At the end of his State of the University address today with university faculty and staff, and several members of his family present, Andrews University president Niels-Erik Andreasen announced that he would retire when his current term ends in June, 2016. Andrews University issued the following release on its website after the announcement was made:
Niels-Erik Andreasen, president of Andrews University, announced his retirement, effective June 2016, during his annual State of the University address on Thursday, August 13, 2015.
Andreasen, who will leave office when his contract ends June 30, 2016, has led the flagship educational institution of the Seventh-day Adventist Church since 1994, the longest-serving president in the history of Andrews University. The university, which was established in 1874 as Battle Creek College in Battle Creek, Michigan, moved to Berrien Springs, Michigan in 1901 as Emmanuel Missionary College, and became Andrews University in 1960.
Following Andreasen’s presentation, Benjamin Schoun, chair of the Andrews University Board of Trustees, described the search process to replace Andreasen, which will begin immediately.
That process, overseen by the Andrews University Board of Trustees, will be guided by University bylaws, working and board policies, and directed by a search committee made up of board members, university faculty, staff, alumni and students. Schoun will serve as the search committee chair.
The search committee will meet for the first time in September, and will seek to identify and interview candidates by early 2016, with two final candidates recommended to the Board of Trustees by its March 2016 meeting. During that board meeting, the new president of Andrews University will be selected. The same afternoon, a quinquennial constituency membership meeting of Andrews University will elect a new Board of Trustees for its next five-year term and that new board will meet for the first time in June.
At the June 2016 board meeting, the new president will be elected and the new board chair, Artur Stele, a general vice president of the Seventh-day Adventist world church, will assume chairmanship of the Andrews University Board of Trustees.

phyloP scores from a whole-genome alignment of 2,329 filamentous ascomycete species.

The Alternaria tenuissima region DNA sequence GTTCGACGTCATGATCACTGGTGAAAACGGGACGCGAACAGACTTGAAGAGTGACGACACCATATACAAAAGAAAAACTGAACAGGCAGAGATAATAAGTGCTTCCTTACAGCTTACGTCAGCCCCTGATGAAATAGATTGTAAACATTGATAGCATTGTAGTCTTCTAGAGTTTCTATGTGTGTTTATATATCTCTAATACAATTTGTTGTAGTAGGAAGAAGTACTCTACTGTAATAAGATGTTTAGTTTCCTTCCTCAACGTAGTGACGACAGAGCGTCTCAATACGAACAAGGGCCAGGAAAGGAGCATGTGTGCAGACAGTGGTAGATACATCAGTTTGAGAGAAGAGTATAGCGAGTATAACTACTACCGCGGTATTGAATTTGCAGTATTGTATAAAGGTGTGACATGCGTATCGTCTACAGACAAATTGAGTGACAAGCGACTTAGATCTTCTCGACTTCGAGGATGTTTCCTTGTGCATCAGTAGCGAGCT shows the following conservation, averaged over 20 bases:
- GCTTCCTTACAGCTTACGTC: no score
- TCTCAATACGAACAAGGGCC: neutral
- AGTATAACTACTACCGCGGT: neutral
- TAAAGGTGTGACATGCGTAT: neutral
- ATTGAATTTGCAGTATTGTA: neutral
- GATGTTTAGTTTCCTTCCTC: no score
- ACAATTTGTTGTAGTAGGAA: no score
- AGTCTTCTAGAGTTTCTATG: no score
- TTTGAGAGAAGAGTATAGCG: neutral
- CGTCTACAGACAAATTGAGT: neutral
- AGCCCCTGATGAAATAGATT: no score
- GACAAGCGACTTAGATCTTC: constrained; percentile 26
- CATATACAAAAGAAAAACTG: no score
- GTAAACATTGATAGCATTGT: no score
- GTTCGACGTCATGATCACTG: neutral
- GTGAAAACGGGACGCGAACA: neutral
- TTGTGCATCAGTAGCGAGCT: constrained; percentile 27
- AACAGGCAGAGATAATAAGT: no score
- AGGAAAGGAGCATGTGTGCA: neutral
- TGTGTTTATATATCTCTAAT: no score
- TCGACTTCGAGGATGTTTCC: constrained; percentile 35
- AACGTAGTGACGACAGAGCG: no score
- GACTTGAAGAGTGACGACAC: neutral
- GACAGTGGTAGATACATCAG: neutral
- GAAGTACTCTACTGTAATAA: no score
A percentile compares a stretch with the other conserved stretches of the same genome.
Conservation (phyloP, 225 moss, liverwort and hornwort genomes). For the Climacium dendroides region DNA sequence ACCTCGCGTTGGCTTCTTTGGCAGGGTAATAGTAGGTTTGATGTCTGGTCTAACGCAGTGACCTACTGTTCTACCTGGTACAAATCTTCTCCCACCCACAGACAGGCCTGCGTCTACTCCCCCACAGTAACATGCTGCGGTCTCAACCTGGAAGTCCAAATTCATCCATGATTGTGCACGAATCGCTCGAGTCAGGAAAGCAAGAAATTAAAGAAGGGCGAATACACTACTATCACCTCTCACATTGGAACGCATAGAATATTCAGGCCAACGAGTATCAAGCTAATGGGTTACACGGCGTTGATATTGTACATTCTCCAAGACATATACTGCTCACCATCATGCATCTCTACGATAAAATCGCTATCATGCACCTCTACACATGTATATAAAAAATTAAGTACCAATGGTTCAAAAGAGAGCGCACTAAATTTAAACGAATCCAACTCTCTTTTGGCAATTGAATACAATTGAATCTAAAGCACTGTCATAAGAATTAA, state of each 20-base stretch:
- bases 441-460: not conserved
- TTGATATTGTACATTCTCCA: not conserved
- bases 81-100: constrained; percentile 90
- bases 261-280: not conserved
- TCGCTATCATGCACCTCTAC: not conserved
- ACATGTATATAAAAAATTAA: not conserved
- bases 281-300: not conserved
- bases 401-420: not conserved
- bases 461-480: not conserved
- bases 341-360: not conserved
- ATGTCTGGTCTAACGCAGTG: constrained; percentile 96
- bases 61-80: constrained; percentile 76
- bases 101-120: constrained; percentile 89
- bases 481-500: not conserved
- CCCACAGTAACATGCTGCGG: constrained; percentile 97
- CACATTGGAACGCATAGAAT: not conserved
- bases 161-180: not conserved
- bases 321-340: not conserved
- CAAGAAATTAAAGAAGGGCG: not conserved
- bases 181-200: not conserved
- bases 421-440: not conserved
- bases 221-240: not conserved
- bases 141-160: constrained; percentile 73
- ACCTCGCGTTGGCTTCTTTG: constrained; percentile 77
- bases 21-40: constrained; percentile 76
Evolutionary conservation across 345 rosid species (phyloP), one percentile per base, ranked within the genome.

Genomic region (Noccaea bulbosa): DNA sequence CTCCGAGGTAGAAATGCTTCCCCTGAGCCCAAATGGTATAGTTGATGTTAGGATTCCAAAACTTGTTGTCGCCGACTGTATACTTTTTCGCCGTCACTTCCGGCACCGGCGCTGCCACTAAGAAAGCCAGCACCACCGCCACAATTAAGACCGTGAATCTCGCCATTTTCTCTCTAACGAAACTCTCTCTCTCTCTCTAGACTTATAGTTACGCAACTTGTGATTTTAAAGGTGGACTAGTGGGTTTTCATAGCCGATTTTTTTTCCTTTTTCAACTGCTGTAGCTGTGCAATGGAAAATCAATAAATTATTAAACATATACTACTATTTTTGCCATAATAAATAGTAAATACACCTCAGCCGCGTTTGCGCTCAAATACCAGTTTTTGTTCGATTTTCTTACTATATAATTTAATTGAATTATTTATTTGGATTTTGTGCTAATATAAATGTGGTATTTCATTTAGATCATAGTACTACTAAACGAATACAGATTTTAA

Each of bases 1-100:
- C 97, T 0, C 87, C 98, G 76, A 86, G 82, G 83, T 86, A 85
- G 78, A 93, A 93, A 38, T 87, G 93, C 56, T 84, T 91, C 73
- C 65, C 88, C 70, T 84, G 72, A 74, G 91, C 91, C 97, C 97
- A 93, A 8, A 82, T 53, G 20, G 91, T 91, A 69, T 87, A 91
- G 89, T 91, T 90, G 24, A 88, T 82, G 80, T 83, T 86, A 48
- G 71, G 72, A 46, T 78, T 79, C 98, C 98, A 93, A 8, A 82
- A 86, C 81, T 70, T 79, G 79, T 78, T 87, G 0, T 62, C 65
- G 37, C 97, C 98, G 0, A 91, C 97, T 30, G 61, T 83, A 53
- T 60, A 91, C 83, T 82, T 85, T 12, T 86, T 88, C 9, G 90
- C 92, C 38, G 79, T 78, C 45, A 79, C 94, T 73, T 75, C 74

During Andreasen’s tenure, Andrews University grew to a global institution of more than 7,000 students studying around the world, with more than 3,400 studying on its Berrien Springs campus.
Major construction projects during those two decades included the Howard Performing Arts Center, a significant expansion of the Seventh-day Adventist Theological Seminary, a major new Undergraduate Learning Center and significant infrastructure improvements to the Dining Center, Dairy and a new University entrance. Fundraising is nearly complete for a major Health & Wellness Center, which is scheduled for completion within the next three years.
The restructuring of academic entities, including the School of Health Professions and School of Architecture, Art & Design during Andreasen’s presidency, reflects his ongoing interest in adding professional training opportunities to the core liberal arts education offered by Andrews University. The addition of the School of Distance Education four years ago has helped continue to transform Andrews University as it seeks to be an increasingly responsive and global presence that delivers quality Christian higher education to campuses and students—wherever they are in the world.
Andreasen’s tireless involvement in bolstering international education systems and institutions reflects his individual contributions to helping expand and strengthen higher education beyond Andrews University. He has helped establish Andrews University as a significant global force for higher education—now ranked as one of the top 200 national universities in the U.S. News & World Report’s Best College listings and consistently ranked in the top ten for both international and ethnic diversity.
Born in Fredensborg, Denmark, Andreasen lived in Denmark for his first 19 years. Andreasen graduated in 1963 with a bachelor’s degree in religion and history from Newbold College. He holds two degrees from Andrews University: a Master of Arts in biblical studies, which he received in 1965; and a Bachelor of Divinity in 1966. In 1971, he received a doctorate degree in Hebrew Bible from Vanderbilt University in Nashville, Tennessee. His dissertation was titled “The Old Testament Sabbath.”
In 1970, Andreasen began what is nearing half a century of teaching and leadership posts for Seventh-day Adventist colleges and universities. In 1990, Andreasen was named president of Walla Walla College, College Place, Washington. He served in that capacity until July 1994, when he became the fifth president of Andrews University. He also serves as professor of Old Testament studies at the Seventh-day Adventist Theological Seminary.
As an author, professor, Old Testament scholar, and leader, Andreasen has brought a wealth of experience and wisdom to many venues during his distinguished career. He has served on a number of hospital and institutional boards, as well as many committees at the highest level of the Seventh-day Adventist world church. He has also helped many affiliated institutions to acquire accreditation during his tenure as president of Andrews University.
Andreasen is married to Demetra Lougani of Athens, Greece, a retired medical social worker, who served as community relations coordinator at Andrews for many years and is known for her gracious, inclusive hospitality and support of scholarships for women students. Their family includes one son, Michael, who is vice president for advancement at the University of Oregon, his wife Marie, and two grandchildren, Caleb and Jordan.
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